Twenty-three years ago the then president of the Jamaica Plain Historical Society, Rhea Becker, had an idea. Why not conduct a series of walking tours during the summer months as a way to highlight the rich history of JP for people? The JPHS has been conducting historic walking tours of Jamaica Plain tours ever since. From the four tours that debuted on the schedule in 1995, the offerings have now expanded to include seven different tours. Each tour lasts between 60 and 90 minutes.
Several local community and business groups will hold a meeting Wednesday morning to encourage the city to "even the playing field" for small business owners. The meeting was called by leaders from JP Local First, Egleston Square Main Street, City Life/Vida Urbana and the JP Neighborhood Development Corp. It will be at 10 a.m. at the Egleston Square YMCA, 3134 Washington St. Business owners are encouraged to attend. The meeting will be with Karilyn Crockett of the city's Main Streets program and Lydia Edwards of the Office of Housing Stability.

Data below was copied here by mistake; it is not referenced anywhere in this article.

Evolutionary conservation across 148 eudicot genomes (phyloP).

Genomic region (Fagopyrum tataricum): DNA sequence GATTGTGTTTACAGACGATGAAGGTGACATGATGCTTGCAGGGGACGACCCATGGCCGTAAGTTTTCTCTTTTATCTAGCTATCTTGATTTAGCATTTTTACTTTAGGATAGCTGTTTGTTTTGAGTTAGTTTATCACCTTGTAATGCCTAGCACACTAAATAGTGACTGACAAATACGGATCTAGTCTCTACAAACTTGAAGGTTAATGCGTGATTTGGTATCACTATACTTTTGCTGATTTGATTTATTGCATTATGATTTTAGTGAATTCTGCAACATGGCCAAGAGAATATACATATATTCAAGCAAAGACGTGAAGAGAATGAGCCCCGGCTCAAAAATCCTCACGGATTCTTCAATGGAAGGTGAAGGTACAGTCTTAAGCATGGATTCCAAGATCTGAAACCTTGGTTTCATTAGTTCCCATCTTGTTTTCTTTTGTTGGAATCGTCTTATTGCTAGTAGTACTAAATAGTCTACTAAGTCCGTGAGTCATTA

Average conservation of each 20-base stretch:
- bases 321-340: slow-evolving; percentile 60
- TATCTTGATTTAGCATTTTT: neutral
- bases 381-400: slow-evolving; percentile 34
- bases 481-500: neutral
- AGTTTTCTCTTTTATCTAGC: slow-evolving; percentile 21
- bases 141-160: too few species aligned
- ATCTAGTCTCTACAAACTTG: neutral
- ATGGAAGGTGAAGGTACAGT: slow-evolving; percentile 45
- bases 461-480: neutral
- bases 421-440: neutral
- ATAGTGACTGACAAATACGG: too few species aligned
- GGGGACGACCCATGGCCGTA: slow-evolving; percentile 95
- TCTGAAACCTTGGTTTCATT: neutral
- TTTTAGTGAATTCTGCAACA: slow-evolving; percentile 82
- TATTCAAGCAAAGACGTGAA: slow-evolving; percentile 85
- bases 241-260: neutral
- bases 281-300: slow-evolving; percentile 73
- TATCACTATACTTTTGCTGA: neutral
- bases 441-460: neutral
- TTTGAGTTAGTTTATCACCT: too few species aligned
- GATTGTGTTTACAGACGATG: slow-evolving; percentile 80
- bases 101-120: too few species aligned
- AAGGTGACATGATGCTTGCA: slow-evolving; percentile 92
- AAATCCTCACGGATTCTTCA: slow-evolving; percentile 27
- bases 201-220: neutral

[Editor's note: The following is a letter from the Stonybrook Neighborhood Association to the Boston Redevelopment Authority and local politicians.]
76 Stonley Road Issues Statement
prepared by the 76 Stonley Road Subcommittee of the Stonybrook Neighborhood Association (SNA)
Background and Summary
76 Stonley Road is a proposal by developers John Morrissey, Bryan Austin and Michael Forde for a 5.5 story 32-unit apartment building. The proposal involves a portion of the Stonybrook Neighborhood currently zoned as and used for industrial purposes. A potential transformation in this area, from industrial to residential, represents a significant opportunity to provide additional housing in an established and increasingly popular neighborhood that is pedestrian friendly and well served by the MBTA. Any proposal for this area should reflect these facts, respecting the existing uses and planning adequately for the future. The project as currently proposed poses a number of problems in this regard and fails to fully live up to the site’s potential.
A neighborhood of triple deckers snugged between the Arborway Yard and Washington Street could be transformed by a 5-story apartment building. But neighbors appear to be organizing a fierce resistance, if necessary. "I bought the parcel. There is nothing there. It's not next to any neighbors.
The next workshop for the once-in-a-generation planning effort for the Washington Street corridor has been set for Dec. 10. If you haven't been attending these or keeping up with their evolution, please read through our extensive coverage.